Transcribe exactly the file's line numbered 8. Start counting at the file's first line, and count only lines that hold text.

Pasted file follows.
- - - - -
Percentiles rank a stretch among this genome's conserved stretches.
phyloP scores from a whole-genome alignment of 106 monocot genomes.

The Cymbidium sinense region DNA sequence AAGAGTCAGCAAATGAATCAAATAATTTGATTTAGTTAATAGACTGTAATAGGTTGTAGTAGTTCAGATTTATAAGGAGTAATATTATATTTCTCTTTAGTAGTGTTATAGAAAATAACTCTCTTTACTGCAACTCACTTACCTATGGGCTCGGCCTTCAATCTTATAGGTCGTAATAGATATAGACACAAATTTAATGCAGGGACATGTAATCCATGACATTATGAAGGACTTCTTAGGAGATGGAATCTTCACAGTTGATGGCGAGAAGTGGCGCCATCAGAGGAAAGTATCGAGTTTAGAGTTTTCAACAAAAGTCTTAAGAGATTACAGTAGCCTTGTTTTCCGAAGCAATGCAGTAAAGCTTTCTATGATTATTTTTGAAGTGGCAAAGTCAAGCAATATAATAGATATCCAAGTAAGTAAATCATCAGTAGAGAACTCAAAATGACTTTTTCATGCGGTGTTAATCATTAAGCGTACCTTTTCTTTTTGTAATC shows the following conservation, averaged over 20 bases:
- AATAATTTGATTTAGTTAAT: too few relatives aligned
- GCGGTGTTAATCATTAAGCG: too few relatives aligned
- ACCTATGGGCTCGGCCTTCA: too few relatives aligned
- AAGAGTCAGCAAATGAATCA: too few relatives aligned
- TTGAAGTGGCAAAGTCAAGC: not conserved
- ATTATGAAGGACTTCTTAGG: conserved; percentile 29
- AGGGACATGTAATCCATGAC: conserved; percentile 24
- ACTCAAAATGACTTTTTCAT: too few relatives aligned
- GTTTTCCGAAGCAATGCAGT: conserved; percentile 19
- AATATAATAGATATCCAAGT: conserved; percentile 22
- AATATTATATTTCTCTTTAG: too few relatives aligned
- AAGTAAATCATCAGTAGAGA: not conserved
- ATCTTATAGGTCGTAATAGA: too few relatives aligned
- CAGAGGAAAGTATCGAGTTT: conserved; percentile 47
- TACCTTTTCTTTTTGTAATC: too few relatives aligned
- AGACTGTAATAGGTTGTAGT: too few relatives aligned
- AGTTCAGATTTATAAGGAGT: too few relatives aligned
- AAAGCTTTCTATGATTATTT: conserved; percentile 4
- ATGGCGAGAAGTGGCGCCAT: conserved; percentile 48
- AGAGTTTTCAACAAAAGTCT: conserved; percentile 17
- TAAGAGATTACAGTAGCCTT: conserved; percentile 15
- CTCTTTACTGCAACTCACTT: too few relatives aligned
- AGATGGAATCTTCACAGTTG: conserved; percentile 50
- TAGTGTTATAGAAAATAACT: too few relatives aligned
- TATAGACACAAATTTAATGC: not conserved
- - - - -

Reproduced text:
- TTGAAGTGGCAAAGTCAAGC: not conserved